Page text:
Stephan Templ, a critic of Austria’s handling of Jewish property, was released from prison after serving eight months following his controversial conviction for fraud on his mother’s application for restitution.
Templ, 56, left Austria for his home in Prague in the Czech Republic shortly after his release Friday, in self exile over his conviction, which he said was false and designed as payback for his critical writings about Austria. In an interview Tuesday, he vowed to fight to have his conviction annulled based on new evidence.
The Austrian Supreme Court sentenced Templ in 2014 to one year in jail for defrauding the state by omitting the name of his aunt from an application for restitution he filled out for his mother. But the new evidence shows he named the aunt several times in restitution-related documents received by authorities.
The Anti-Defamation League and 75 Holocaust scholars implored Austrian authorities to avoid jailing Templ, noting the decision to do so seems connected to his 2001 book, “Our Vienna,” in which he criticized failures in offering restitution for property stolen from Jews by Austrians and Germans during World War II.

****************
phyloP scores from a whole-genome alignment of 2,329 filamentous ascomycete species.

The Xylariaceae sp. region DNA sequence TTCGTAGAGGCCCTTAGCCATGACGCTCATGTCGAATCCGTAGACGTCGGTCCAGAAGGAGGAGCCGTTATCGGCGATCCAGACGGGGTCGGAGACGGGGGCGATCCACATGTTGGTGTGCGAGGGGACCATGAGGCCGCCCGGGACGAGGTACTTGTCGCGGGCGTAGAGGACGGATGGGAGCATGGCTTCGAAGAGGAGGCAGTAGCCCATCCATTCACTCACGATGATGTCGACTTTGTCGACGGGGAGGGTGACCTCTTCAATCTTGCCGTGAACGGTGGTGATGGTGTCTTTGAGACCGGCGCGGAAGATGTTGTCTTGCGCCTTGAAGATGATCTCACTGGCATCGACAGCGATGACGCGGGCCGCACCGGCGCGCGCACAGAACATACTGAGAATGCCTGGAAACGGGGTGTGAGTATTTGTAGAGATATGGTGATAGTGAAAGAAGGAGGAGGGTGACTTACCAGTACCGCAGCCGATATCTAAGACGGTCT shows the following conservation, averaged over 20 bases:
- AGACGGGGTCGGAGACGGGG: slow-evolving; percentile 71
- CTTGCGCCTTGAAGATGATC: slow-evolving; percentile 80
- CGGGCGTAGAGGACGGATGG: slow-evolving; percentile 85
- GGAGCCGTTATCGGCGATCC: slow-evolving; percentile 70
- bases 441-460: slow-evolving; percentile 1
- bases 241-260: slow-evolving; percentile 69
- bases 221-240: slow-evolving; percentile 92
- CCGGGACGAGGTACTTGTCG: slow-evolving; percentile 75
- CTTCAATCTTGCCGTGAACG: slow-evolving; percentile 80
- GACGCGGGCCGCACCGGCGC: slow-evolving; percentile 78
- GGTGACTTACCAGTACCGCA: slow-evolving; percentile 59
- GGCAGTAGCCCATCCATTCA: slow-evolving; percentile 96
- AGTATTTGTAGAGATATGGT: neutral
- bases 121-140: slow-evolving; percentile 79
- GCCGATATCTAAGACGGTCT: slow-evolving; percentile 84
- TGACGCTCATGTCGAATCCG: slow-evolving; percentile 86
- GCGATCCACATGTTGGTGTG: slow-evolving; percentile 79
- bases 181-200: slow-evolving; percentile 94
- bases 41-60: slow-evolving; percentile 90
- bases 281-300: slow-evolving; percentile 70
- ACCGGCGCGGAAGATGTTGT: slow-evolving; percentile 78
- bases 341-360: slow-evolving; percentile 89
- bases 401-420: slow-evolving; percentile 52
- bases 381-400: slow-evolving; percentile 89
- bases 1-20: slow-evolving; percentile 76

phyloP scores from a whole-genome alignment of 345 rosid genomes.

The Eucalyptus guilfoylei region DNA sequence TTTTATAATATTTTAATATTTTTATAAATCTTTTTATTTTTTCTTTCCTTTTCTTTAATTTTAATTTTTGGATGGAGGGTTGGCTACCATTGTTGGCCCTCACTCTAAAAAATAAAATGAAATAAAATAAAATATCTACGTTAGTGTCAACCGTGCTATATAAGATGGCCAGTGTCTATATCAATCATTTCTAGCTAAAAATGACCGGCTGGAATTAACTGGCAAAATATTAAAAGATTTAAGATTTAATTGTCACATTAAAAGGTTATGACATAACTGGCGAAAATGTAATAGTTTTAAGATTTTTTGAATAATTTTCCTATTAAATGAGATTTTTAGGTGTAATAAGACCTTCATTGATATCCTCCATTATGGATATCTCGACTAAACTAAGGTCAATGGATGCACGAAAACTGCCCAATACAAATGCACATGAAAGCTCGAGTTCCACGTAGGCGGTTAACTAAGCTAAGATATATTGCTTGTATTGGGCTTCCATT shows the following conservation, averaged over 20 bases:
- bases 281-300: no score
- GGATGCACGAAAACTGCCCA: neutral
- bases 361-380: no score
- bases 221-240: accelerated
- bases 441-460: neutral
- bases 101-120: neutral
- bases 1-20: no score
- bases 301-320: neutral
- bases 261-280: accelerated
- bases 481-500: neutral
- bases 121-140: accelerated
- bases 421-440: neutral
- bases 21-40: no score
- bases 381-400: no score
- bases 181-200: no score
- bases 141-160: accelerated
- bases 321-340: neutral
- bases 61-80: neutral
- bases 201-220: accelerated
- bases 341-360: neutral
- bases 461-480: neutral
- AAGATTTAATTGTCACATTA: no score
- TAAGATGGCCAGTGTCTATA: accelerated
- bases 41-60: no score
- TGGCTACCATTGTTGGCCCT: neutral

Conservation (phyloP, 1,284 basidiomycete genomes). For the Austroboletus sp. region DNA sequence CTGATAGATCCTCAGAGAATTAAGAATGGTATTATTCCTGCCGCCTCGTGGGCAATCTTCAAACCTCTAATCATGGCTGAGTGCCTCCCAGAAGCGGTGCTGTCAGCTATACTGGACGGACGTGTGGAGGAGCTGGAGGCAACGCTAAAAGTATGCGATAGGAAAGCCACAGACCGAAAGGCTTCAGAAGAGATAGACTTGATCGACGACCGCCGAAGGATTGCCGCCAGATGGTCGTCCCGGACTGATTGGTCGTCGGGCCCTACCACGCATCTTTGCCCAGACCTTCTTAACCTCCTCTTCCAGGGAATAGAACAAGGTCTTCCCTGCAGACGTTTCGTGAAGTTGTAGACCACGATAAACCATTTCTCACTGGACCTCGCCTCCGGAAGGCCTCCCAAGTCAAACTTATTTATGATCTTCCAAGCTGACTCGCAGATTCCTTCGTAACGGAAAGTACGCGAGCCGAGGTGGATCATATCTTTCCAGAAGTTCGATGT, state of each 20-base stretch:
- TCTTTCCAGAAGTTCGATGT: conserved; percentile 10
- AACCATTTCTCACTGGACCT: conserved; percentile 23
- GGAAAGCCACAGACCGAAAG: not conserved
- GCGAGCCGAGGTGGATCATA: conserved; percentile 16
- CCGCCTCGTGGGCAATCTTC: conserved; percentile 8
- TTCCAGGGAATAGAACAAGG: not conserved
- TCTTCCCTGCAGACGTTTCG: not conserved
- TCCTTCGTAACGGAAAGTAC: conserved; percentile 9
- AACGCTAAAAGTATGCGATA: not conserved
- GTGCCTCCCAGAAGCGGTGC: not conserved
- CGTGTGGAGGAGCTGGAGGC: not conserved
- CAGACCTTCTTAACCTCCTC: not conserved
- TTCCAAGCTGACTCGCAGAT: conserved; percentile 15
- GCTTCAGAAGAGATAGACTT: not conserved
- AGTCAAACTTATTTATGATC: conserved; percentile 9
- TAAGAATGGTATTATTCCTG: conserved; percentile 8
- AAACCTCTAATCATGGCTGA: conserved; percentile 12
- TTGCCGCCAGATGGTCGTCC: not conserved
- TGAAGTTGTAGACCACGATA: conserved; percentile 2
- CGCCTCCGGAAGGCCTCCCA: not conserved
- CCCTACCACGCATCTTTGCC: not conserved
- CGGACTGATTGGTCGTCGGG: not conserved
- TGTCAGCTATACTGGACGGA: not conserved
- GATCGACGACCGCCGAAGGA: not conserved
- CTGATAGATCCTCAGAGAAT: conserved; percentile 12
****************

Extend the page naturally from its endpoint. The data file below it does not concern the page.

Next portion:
“It was a fabricated trial with trumped-up charges, full of lies,” he said.
Throughout the trial, which generated considerable media attention, Templ’s defense was based on the absence of laws requiring applicants to list all relatives, and the argument that Austria could not have been the victim of any fraud as it never legally owned the property it returned. Templ is represented by the human rights attorney Robert Amsterdam, who took the case pro bono.
During his imprisonment, Templ obtained evidence that he did in fact name his aunt on at least six applications, which Austrian authorities confirmed they had received. But the evidence was ignored.
Austrian authorities made conflicting statements about Templ’s case, including a 2014 written statement by a senior state attorney that the state has no claims against Templ.
Stuart Eizenstat, a former U.S. deputy secretary of the Treasury who helped set up Austria’s restitution system, spoke out against the conviction.
“This case should have been a civil matter between the Templs [Stephen Templ and his mother] and the sister,” Eizenstat told JTA in 2014. The conviction, he added, was “almost inexplicable.”
Templ said he has moved to the Czech Republic out of protest against what he said is “a great injustice” done to him by Austria.
“I don’t want to live in a place that stole my freedom for no legitimate reason,” he said.
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